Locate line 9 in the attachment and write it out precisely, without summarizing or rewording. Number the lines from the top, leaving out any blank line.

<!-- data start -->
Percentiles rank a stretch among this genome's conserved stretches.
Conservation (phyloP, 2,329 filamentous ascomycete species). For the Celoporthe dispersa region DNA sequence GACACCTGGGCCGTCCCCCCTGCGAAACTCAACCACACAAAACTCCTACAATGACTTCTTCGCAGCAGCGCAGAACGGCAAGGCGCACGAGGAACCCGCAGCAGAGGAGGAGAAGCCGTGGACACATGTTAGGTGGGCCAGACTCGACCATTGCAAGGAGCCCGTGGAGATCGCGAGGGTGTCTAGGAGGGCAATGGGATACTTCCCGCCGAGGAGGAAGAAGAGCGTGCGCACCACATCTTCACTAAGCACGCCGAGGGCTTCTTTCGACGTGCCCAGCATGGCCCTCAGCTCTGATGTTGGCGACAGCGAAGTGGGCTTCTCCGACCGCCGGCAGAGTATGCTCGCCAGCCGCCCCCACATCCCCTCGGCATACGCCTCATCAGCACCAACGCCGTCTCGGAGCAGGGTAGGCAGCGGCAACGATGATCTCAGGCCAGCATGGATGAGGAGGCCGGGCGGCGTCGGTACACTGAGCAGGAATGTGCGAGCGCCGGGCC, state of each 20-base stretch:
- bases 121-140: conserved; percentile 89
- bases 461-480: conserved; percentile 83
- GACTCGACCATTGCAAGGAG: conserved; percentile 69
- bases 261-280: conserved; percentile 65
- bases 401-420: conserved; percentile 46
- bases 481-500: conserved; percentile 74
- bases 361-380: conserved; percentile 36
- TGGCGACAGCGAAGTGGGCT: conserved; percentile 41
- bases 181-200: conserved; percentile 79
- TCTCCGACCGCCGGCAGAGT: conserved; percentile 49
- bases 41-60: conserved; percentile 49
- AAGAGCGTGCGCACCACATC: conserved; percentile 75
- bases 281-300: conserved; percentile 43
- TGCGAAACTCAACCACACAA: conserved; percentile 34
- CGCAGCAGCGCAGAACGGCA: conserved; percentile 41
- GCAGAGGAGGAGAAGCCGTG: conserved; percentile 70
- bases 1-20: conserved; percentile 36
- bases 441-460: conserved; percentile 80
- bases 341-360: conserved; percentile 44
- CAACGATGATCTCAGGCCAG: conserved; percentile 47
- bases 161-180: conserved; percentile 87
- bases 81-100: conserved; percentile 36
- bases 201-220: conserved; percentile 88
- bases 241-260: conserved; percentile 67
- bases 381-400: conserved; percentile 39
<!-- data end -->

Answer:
- bases 361-380: conserved; percentile 36